Beat Anxiety: The Mind-Body Way
Dare I say it, treating anxiety can be kind of, well, fun? I learnt a genuinely enlightening lesson this week about getting in touch with calm through body movement and mindfulness techniques. Sounds fancy but it's actually a really down to Earth way to stop anxiety.
I strained my Achilles tendon running, of all things, earlier in the week --Very impressive bruise. Anyway, when it comes to anxiety it doesn't always pay to push. It isn't a war: You're just looking for peace.
Anxiety is still a struggle, for most of us, even when you get that it isn't a fight. So off I went to Yoga to to ease the strain, both in body and brain.
Creating the space to treat anxiety
The movements were slowly, gently telling us it was OK, just then, to listen to our bodies. We didn't have to push and pull to succeed. Guess I decided to learn that one the hard way.
Relaxation can be achieved by doing less, and less with more of the self. In fact, I hardly had to do anything more than breathe. That gentleness, the flow, like a river running towards the sea, is what stops anxiety.
Panic isn't often right about what will happen if you let go; I mean the world is unlikely to end, even if it feels like it definitely could.
Taking your focus inward, towards a stillness that doesn't care so much about catastrophe and anxiety, that's a movement thing. You were worried I was going to tell you to exercise, right?
Movement is a powerful way to create the space to sit with your feelings. But if that seems too tricky or weird that's fine too.
Maybe try drinking a cup of tea whilst noticing every sense and sensation of lifting that cup.
What causes anxiety?
Stress and panic may be about unresolved (usually unconcious) things in our lives. They'll keep coming back , in different ways, until we discover what works to treat the real anxiety issue.
Metaphors are a great way to think about that: where anxiety's coming from and what approaches could work for you?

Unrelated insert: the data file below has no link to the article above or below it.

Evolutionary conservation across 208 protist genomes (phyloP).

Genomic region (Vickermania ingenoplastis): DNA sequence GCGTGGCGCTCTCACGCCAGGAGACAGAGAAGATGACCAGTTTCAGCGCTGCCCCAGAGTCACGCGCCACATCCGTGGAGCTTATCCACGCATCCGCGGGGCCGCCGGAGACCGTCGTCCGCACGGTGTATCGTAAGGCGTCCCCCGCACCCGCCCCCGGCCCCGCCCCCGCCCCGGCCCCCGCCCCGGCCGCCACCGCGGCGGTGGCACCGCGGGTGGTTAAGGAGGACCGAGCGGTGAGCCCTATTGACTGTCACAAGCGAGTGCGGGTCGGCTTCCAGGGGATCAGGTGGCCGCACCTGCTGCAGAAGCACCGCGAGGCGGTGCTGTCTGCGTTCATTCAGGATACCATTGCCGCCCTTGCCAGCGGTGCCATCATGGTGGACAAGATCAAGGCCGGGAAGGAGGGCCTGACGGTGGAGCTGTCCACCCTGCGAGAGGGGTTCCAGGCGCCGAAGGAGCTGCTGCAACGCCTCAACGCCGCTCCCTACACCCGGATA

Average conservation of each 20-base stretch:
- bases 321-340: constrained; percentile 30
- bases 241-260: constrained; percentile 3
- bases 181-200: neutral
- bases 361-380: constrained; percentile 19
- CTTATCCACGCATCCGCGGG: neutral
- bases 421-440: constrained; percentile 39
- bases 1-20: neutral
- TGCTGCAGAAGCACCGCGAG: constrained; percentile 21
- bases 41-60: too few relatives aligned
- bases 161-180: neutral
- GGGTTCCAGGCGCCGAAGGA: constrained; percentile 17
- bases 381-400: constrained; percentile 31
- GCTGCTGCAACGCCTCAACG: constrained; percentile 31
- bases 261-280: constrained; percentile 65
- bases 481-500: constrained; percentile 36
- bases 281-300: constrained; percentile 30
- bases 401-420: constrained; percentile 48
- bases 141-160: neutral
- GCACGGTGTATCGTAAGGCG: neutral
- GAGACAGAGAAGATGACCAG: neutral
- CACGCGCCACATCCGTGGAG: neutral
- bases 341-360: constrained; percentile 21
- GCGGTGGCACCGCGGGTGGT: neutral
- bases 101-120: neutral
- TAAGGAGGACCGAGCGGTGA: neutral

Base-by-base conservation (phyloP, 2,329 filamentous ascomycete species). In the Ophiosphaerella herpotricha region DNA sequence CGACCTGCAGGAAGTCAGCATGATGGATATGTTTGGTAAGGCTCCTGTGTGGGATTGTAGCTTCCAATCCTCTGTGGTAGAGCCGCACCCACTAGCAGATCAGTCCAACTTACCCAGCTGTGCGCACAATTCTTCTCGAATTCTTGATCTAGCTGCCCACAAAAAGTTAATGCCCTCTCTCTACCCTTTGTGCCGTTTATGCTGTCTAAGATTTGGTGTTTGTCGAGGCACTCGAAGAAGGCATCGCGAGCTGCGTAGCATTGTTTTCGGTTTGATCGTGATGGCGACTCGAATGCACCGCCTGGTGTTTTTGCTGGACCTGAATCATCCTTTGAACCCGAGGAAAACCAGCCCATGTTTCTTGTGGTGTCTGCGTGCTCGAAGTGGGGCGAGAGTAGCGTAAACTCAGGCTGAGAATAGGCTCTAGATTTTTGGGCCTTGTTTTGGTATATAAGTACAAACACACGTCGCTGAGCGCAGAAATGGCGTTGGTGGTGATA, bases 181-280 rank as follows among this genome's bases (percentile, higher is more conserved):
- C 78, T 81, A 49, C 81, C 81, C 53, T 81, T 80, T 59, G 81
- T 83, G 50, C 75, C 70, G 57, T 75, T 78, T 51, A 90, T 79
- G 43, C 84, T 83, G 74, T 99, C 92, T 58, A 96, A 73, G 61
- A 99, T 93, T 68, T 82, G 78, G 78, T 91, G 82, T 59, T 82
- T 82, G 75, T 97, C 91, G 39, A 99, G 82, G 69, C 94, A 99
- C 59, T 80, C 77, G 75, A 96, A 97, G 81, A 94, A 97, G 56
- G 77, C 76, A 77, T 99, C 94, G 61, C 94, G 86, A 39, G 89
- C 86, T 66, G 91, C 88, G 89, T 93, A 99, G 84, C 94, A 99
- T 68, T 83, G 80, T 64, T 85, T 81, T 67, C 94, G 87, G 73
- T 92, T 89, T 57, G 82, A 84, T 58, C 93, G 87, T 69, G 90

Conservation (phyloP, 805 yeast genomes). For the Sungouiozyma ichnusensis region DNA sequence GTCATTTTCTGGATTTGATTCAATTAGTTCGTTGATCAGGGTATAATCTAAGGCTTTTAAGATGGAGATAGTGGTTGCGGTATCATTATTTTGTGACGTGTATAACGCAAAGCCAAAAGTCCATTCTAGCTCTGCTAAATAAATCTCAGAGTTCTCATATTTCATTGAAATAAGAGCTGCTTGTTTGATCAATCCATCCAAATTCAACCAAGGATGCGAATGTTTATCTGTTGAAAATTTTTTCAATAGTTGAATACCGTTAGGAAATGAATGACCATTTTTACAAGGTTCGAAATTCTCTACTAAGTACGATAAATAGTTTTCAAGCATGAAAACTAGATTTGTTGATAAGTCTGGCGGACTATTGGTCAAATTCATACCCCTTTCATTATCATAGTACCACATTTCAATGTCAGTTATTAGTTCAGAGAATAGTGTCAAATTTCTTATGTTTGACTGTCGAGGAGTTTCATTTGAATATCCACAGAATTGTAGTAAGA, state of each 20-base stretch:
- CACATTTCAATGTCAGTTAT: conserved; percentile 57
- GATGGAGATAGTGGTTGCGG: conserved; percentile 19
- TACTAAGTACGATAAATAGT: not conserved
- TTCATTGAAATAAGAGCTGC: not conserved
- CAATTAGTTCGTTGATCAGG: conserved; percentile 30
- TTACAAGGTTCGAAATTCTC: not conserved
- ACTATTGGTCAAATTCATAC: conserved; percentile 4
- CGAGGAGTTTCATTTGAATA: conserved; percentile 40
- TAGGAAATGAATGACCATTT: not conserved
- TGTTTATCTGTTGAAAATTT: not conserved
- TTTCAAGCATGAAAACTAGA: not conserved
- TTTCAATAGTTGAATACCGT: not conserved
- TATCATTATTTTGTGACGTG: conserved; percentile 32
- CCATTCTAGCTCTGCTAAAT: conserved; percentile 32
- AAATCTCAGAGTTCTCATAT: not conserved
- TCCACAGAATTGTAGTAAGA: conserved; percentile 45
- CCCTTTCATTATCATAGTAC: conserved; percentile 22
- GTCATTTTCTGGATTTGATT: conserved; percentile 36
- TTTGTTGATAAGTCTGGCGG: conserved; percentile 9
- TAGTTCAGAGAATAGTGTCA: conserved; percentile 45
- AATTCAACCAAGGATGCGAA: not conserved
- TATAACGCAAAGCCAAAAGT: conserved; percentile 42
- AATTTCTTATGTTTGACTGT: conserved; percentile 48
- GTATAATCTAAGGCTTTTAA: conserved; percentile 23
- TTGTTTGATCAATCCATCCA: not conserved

For some, anxiety is a kick in the guts, a vice in the mind, a chain around their neck. For others maybe it's having feet that want to run, or an image of being paralyzed, or void.
The body-mind connection is present in almost all our everyday speech around nerves, stress and tension.
Anxious bodies create anxious minds
Is there a physical way in which anxious, trapped mind-body sensations could be expressed? Something that would allow you to open into those very scary feelings, when you're in control? Rather than when you're in the midst of a panic attack.
Express anxiety and get control
Putting your experiences of anxiety into a new context, re-framing them, allows you to control anxiety in body and mind for better mental health. It's as if you can turn down the volume by channeling that terrible anxiety through a body space that isn't so much about disconnection and fear.
It's amazing to me that moving in new ways, connecting with what my body can do for and with me, allows me to treat anxiety.
Harmonize your emotions and your physical, felt experience of anxiety. Acknowledge your anxiety, then allow the way you experience it to have a place in your life, on your terms.
Oh and don't try this at home kids, unless you're prepped and supported for the emotional release. It may last a day or two.
The longer you can sit with any expression of anxiety in new and safer situations, the easier you'll begin to breathe. And the more effective anxiety management tools can be.
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White, K. (2010, October 6). Beat Anxiety: The Mind-Body Way, HealthyPlace. Retrieved on 2022, October 2 from https://www.healthyplace.com/blogs/treatinganxiety/2010/10/beat-anxiety-the-mind-body-way
Author: Kate White
I am having a problem dealing with my memory. I can't seem to remember where I put things. My mind goes completely blank when I try to remember what I did with things I want to find. I find it so fustrating & upsetting as each day goes by. I don't know what to do anymore. What can I take to help me back on the track of remembering? It is driving me crazy.
That does sound incredibly frustrating. If you're looking for something, a pill, to take to help with your memory, you'd need to speak to your doctor or other similarly qualified mental health professional who knows your medical/psychological history.
Memory trouble as you describe can be a result of many things, so there may or may not be one thing that'll fix that for you; It could be a side-effect of medication, a factor of age (which is really very common), a result of prior head injury and/or trauma, a symptom of something primarily neurological, or related to dissociation, PTSD, stress, depression, anxiety (obviously) etc.
It's unlikely to be one of the scarier sounding things on that list - they tend to be on the rarer side - but still, my best advice is to have a chat with your GP about what you're going through. He/she should be able to help determine what's going on for you, and why.